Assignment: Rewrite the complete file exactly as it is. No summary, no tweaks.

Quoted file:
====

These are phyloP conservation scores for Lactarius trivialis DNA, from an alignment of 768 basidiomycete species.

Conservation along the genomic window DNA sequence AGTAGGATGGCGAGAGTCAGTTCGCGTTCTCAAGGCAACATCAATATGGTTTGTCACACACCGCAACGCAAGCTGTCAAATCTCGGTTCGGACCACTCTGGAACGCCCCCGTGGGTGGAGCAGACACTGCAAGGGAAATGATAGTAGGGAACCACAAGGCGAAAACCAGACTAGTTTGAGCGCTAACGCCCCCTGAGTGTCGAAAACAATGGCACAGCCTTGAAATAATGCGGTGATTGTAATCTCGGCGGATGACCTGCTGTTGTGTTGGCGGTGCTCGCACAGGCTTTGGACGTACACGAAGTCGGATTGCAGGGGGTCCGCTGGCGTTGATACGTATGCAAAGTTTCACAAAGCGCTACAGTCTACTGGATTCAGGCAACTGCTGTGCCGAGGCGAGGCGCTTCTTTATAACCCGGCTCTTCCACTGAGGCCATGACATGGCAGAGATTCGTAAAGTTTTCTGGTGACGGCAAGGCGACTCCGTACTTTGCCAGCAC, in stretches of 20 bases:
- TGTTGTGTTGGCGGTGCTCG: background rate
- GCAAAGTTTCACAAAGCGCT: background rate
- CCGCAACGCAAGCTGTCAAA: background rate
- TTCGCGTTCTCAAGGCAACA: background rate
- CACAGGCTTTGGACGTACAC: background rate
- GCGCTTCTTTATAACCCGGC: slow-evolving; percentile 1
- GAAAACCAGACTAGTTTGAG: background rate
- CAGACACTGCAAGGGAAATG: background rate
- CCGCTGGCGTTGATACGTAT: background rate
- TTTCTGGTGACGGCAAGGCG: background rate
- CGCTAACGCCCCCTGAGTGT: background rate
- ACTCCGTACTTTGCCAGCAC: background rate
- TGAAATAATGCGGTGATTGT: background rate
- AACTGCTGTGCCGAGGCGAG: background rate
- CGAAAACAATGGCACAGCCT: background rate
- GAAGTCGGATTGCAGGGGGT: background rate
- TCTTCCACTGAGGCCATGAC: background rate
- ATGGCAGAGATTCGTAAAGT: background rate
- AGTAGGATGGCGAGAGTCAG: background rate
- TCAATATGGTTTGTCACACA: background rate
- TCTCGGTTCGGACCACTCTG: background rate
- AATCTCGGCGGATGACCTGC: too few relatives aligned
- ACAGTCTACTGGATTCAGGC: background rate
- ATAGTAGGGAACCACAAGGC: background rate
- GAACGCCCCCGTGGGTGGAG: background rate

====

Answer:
These are phyloP conservation scores for Lactarius trivialis DNA, from an alignment of 768 basidiomycete species.

Conservation along the genomic window DNA sequence AGTAGGATGGCGAGAGTCAGTTCGCGTTCTCAAGGCAACATCAATATGGTTTGTCACACACCGCAACGCAAGCTGTCAAATCTCGGTTCGGACCACTCTGGAACGCCCCCGTGGGTGGAGCAGACACTGCAAGGGAAATGATAGTAGGGAACCACAAGGCGAAAACCAGACTAGTTTGAGCGCTAACGCCCCCTGAGTGTCGAAAACAATGGCACAGCCTTGAAATAATGCGGTGATTGTAATCTCGGCGGATGACCTGCTGTTGTGTTGGCGGTGCTCGCACAGGCTTTGGACGTACACGAAGTCGGATTGCAGGGGGTCCGCTGGCGTTGATACGTATGCAAAGTTTCACAAAGCGCTACAGTCTACTGGATTCAGGCAACTGCTGTGCCGAGGCGAGGCGCTTCTTTATAACCCGGCTCTTCCACTGAGGCCATGACATGGCAGAGATTCGTAAAGTTTTCTGGTGACGGCAAGGCGACTCCGTACTTTGCCAGCAC, in stretches of 20 bases:
- TGTTGTGTTGGCGGTGCTCG: background rate
- GCAAAGTTTCACAAAGCGCT: background rate
- CCGCAACGCAAGCTGTCAAA: background rate
- TTCGCGTTCTCAAGGCAACA: background rate
- CACAGGCTTTGGACGTACAC: background rate
- GCGCTTCTTTATAACCCGGC: slow-evolving; percentile 1
- GAAAACCAGACTAGTTTGAG: background rate
- CAGACACTGCAAGGGAAATG: background rate
- CCGCTGGCGTTGATACGTAT: background rate
- TTTCTGGTGACGGCAAGGCG: background rate
- CGCTAACGCCCCCTGAGTGT: background rate
- ACTCCGTACTTTGCCAGCAC: background rate
- TGAAATAATGCGGTGATTGT: background rate
- AACTGCTGTGCCGAGGCGAG: background rate
- CGAAAACAATGGCACAGCCT: background rate
- GAAGTCGGATTGCAGGGGGT: background rate
- TCTTCCACTGAGGCCATGAC: background rate
- ATGGCAGAGATTCGTAAAGT: background rate
- AGTAGGATGGCGAGAGTCAG: background rate
- TCAATATGGTTTGTCACACA: background rate
- TCTCGGTTCGGACCACTCTG: background rate
- AATCTCGGCGGATGACCTGC: too few relatives aligned
- ACAGTCTACTGGATTCAGGC: background rate
- ATAGTAGGGAACCACAAGGC: background rate
- GAACGCCCCCGTGGGTGGAG: background rate